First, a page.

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Widespread intra-abdominal carcinomatosis from a rhabdoid meningioma after placement of a ventriculoperitoneal shunt: A case report and review of the literature

1 Department of General Surgery, University Surgical Cluster, National University Health System, Singapore
2 Department of Neurosurgery, University Surgical Cluster, National University Health System, Singapore

Correspondence Address:
NG Jun Jie,
Level 8, NUHS Tower Block, 1E Kent Ridge Road
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Source of Support: None, Conflict of Interest: None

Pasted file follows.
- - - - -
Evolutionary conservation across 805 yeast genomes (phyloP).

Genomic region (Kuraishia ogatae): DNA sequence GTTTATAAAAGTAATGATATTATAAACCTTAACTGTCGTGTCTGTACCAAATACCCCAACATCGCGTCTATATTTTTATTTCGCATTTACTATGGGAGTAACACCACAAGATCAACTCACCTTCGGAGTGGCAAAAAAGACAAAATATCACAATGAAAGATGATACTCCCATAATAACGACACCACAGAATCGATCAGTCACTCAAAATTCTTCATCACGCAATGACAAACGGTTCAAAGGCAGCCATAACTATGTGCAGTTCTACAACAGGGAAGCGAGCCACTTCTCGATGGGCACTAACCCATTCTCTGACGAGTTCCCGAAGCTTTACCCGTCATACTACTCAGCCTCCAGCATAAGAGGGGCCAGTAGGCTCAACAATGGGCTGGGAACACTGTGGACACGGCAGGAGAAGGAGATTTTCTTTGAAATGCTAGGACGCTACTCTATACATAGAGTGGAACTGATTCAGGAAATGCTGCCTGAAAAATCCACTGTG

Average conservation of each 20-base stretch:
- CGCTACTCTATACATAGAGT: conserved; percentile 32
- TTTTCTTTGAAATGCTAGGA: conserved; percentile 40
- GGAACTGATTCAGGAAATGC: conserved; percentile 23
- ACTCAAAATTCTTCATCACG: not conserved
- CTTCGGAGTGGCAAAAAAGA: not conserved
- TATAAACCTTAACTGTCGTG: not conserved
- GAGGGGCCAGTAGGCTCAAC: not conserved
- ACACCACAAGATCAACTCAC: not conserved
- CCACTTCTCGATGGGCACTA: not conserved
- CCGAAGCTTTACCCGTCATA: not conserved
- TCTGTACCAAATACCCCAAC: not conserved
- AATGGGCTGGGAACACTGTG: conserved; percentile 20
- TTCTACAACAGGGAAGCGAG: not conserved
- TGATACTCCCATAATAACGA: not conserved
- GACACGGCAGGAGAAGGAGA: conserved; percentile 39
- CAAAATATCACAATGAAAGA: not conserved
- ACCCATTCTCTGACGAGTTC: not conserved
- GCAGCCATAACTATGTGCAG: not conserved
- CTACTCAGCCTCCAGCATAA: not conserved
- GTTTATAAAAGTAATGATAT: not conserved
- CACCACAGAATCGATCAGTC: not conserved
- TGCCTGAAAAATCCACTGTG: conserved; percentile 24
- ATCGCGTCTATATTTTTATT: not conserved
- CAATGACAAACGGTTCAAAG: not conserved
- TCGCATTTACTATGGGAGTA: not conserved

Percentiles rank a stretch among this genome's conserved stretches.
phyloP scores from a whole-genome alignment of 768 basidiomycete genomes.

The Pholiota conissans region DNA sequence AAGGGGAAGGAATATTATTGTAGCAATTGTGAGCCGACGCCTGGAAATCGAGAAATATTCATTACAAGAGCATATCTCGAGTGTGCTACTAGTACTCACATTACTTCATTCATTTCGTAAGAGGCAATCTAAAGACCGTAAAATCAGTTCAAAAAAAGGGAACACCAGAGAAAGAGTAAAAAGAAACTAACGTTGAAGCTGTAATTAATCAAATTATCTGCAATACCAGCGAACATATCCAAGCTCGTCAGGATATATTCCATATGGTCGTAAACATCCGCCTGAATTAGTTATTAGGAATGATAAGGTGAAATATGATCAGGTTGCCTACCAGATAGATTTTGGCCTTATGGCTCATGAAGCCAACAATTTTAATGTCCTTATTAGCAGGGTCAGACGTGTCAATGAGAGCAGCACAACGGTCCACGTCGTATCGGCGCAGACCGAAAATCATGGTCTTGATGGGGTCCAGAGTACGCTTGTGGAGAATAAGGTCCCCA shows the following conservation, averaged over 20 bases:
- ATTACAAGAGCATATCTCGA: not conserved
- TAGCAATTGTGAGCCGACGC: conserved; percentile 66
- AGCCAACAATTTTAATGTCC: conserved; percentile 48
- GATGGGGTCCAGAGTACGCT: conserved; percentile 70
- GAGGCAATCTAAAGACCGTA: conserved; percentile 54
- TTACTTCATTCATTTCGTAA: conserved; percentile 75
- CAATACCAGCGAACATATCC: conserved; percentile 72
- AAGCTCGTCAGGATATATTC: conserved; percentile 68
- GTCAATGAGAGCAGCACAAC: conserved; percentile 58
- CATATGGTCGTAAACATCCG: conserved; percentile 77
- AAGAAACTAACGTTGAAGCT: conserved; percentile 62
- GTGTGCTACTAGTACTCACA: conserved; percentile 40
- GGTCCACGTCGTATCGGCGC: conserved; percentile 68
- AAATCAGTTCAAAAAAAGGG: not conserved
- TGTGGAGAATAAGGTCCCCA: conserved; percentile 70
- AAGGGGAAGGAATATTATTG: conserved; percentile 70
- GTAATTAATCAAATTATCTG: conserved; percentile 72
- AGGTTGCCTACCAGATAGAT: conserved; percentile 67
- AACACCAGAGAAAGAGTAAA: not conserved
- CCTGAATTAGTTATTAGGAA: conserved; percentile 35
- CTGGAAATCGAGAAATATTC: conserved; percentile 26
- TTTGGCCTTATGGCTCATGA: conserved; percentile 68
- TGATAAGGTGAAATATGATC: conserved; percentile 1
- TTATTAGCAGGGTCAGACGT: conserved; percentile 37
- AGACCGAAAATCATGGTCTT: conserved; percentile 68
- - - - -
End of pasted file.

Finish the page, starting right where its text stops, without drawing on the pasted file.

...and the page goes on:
Intra-abdominal metastasis (IAM) of central nervous system (CNS) tumors via ventriculoperitoneal shunt (VPS) is rare but has been previously reported (e.g., germinomas and medulloblastomas). However, there has been no previous report in the literature involving meningiomas. A case of primary rhabdoid meningioma with widespread intra-abdominal carcinomatosis after placement of a VPS in a 36-year-old man is described. The patient underwent preoperative angioembolization of the tumor, craniotomy, and surgical excision, followed by postoperative gamma knife radiosurgery. Five months later, he underwent a decompressive craniectomy and surgical excision for tumor recurrence causing raised intracranial pressure and communicating hydrocephalus, necessitating placement of a VPS. One month after placement of the VPS, the patient developed abdominal distension and confusion. He was treated for a VPS infection, and the shunt was explanted. He continued to deteriorate with high output from the peritoneal drain placed at the time of shunt explantation. An exploratory laparotomy revealed multiple diffuse peritoneal and omental nodules which had the same histopathological and immunohistochemical morphology as the primary tumor. We reviewed the current literature on IAM of primary CNS tumors via VPS, which revealed that patients belonging in the pediatric age group, of the male gender, and with a primary intracranial germinoma or medulloblastoma have a higher incidence of IAM. Majority of IAM occurred within 2 years of VPS placement, and patients most commonly present with abdominal distension and ascites. Treatment after diagnosis is varied and the prognosis is poor, with more than half of the patients dying within a year. It is vital for clinicians to maintain a high index of suspicion for similar patients, as early intervention could potentially improve patient outcomes and patient expectations managed more effectively.

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